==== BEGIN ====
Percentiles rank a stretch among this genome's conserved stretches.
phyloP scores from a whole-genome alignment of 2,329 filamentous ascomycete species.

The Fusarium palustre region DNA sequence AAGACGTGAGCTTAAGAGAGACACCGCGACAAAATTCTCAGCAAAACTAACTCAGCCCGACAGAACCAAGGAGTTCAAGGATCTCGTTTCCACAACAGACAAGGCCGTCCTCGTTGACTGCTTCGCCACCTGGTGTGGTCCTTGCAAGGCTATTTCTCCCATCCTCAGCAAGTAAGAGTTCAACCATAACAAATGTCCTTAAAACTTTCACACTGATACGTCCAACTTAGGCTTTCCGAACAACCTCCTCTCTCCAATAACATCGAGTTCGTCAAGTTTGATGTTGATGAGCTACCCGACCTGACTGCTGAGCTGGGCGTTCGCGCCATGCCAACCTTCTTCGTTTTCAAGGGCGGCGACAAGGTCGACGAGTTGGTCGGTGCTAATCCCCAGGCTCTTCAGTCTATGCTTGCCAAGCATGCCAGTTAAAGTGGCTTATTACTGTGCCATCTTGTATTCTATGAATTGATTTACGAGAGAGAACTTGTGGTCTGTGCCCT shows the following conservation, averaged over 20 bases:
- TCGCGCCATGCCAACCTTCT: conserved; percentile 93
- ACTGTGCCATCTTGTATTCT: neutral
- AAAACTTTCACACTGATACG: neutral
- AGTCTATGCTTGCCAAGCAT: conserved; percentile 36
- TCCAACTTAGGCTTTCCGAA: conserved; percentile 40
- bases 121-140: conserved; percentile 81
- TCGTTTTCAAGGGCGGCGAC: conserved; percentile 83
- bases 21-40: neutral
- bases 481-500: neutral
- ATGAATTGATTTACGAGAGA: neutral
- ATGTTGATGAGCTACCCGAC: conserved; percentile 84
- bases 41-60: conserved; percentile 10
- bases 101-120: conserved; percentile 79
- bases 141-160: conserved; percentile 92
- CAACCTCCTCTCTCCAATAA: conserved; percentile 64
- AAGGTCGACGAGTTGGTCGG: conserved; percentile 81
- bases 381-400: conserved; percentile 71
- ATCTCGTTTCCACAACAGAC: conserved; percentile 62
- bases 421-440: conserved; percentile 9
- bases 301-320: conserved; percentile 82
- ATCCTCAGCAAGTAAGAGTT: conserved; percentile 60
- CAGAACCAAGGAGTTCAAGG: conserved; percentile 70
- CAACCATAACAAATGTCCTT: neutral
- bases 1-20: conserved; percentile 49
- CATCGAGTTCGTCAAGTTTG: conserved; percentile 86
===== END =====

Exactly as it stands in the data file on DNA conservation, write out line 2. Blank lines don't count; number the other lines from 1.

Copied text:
phyloP scores from a whole-genome alignment of 2,329 filamentous ascomycete species.